Sale plants seeds of hope

Trees: Women determined to turn their lives around sell Douglas firs to raise money for a program that's helping them pursue their goals.

December 05, 2004|By Jill Rosen | Jill Rosen,SUN STAFF

No more. That's what she told herself that last time in jail.

Octavia Teal, 34, had been in and out of the Baltimore City Detention Center so many times that she likes to say jokingly, "They probably got my name on a wall there for best attendance." But after getting caught with drugs while on parole and thrown back in jail this year, she decided, "This time when I come home, I'm not going to go back to using anymore."

She was going to get clean and be a mom to children who, thanks to drugs, she hardly knew. "I have my mind made up," she said.

A fledgling group called Let's Start Baltimore is helping Teal and seven other women keep their promises to stay clean and get their lives on track.

Yesterday, on a corner in downtown Baltimore, the group made its public debut: selling Christmas trees.

A small start, but the group's founders, two women from St. Ignatius Roman Catholic Church, have big plans. They're modeling Let's Start after San Francisco's Delancey Street, a famed enterprise where addicts and convicts come to turn their lives around while working at one of the center's profit engines - a cafe, a moving company, a car repair shop.

Someday, that could be Let's Start. But as the name implies, yesterday it was just getting started.

The small but hearty group spent most of the day trying, with cold hands, to turn the corner of Calvert and Madison streets into something official - something that said "business."

During the brisk and bright afternoon, Teal and fellow group member Josephine Branch fastened frosted white pinecones onto fresh wreaths. Group founders Bridget Muller and Phyllis McKernan cheerfully cursed the propane heater that overturned onto the cookies they planned to sell. A few more volunteers manhandled Douglas firs onto tree stands, hung lights that seemed determined to fall and kept hot coffee coming from a shop around the corner.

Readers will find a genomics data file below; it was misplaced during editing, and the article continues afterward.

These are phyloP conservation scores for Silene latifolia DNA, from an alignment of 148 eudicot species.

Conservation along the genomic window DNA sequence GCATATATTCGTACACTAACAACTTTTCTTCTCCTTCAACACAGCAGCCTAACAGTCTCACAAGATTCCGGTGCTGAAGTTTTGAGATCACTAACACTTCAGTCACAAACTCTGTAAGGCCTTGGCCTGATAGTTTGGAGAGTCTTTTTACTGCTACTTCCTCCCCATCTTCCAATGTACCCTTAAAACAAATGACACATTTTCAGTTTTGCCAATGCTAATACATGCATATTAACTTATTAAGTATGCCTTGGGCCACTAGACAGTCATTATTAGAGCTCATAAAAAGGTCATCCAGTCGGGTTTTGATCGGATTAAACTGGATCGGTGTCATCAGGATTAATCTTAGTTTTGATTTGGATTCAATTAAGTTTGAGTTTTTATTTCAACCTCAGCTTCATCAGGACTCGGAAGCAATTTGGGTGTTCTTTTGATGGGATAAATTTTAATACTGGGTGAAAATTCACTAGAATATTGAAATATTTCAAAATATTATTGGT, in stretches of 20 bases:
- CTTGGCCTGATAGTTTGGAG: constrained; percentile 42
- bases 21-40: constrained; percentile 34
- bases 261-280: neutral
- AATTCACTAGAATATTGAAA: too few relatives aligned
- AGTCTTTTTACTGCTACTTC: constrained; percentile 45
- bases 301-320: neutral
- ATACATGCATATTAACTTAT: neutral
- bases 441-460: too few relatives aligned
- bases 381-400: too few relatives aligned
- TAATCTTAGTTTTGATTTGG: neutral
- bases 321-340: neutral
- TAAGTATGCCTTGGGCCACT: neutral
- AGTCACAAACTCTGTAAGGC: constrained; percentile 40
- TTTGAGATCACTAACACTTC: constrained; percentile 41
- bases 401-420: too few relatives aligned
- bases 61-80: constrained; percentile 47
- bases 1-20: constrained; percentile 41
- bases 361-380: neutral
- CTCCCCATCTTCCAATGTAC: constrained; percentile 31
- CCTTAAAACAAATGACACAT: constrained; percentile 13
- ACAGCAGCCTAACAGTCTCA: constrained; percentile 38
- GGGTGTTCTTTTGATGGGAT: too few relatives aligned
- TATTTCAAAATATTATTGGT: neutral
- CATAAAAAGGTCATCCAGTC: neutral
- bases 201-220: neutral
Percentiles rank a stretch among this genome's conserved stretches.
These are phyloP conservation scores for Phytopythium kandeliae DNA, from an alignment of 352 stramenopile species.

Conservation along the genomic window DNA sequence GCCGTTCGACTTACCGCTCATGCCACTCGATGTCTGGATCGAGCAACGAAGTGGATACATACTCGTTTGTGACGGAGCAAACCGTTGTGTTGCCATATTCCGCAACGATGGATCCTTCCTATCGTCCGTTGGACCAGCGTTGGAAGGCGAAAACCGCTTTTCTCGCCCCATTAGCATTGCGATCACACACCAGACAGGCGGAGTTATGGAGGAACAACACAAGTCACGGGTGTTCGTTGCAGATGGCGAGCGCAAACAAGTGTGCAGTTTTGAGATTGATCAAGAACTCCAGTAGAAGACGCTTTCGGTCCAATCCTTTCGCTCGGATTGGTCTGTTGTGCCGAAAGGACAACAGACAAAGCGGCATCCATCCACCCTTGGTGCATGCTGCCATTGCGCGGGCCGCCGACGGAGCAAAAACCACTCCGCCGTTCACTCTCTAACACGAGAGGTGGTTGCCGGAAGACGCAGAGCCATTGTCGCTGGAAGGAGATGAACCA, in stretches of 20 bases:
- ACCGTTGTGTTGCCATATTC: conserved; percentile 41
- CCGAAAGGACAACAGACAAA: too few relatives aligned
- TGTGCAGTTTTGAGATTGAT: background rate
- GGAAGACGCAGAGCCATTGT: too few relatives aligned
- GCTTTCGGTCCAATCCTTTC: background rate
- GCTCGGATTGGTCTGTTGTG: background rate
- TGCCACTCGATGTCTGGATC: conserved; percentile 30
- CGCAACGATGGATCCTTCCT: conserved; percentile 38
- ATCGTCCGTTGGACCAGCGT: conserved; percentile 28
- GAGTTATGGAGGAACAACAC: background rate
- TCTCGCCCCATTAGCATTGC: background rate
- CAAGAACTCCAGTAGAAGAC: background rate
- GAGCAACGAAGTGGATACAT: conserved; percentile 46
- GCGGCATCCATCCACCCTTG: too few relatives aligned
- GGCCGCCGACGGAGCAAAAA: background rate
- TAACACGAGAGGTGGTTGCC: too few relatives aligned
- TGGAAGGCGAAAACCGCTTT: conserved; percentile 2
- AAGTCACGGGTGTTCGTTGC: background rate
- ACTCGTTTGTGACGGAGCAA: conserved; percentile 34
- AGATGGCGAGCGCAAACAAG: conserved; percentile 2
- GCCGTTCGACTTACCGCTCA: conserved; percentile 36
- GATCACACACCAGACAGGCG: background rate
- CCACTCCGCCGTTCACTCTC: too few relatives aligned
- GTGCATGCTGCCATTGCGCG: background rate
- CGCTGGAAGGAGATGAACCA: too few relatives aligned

But by the end of the afternoon, 100 trees - minus 10 that had been sold - stood at attention, dropping needles and wafting a piney scent across the lot. Festive lights stretched across the space. They'd created a business.

Muller, 42, a poet and writer of short stories who also works as a bartender, hopes the tree sale brings in enough money to buy a van for the group and pay for driving lessons for the women. Leftover cash would go toward renting a meeting space, something that could turn into a residence where the women could live.

Muller and McKernan came together through volunteer work at the detention center. McKernan and her husband, Bernie, led a Bible study group there. Muller was running a literacy effort called Mother Read, through which jailed women could improve their reading skills and introduce children's classics to their kids.

The Let's Start idea advanced both of their efforts to help women in trouble succeed outside of prison.

"They would leave, but with no thought of what they'd be doing when they got out," said McKernan, who is a hairstylist. "They had no established purpose. We wanted to give them something to look forward to."

Muller wants Let's Start to be an alternative to prison.

"These are people who've made mistakes, who've grown up in rough neighborhoods," she said. "How can you just turn your back to it?"

This summer, Muller flew five of the Let's Start women to San Francisco to see the former addicts working at Delancey Street. "Just getting that into their heads was an important realization," she said. "They saw people like them acting like executives. They were executives."

That was Josephine Branch's first airplane trip.

The 43-year-old from East Baltimore got pregnant at 15 and starting smoking pot at 16. Then came heroin. Nearly 27 years later, she was still doing it.

"I was getting high for 27 years," Branch said yesterday at the tree lot. "From 9 in the morning until 9 at night, I was out there using." Although her parents fought to get her into programs at least five times, she always slipped. "I just kept going back and back and back," she said. "I wanted to stop, but I didn't know how."

A few years ago, she hit her limit. "I was tired," she said. "I was really, really tired. I prayed and asked God to help get me out of this situation."

When she got arrested on a parole violation soon after and got a two-year sentence, she took that as God's answer.

"I was so happy," she said. "I was saved. I even thanked the judge for saving my life."

Now Branch works as a loader at a book bindery. She's also studying for her General Equivalency Development diploma - "Everything I was supposed to be doing when I was using," she said.

She and Teal both call the Let's Start women family, the positive influences that keep them going.

They're proud to be the group's pioneers and enjoy the idea of leading other women down the path they stumbled on.

They want to be role models, "to tell them where we came from and where we are now," Teal said. "There's a better life and a better way."

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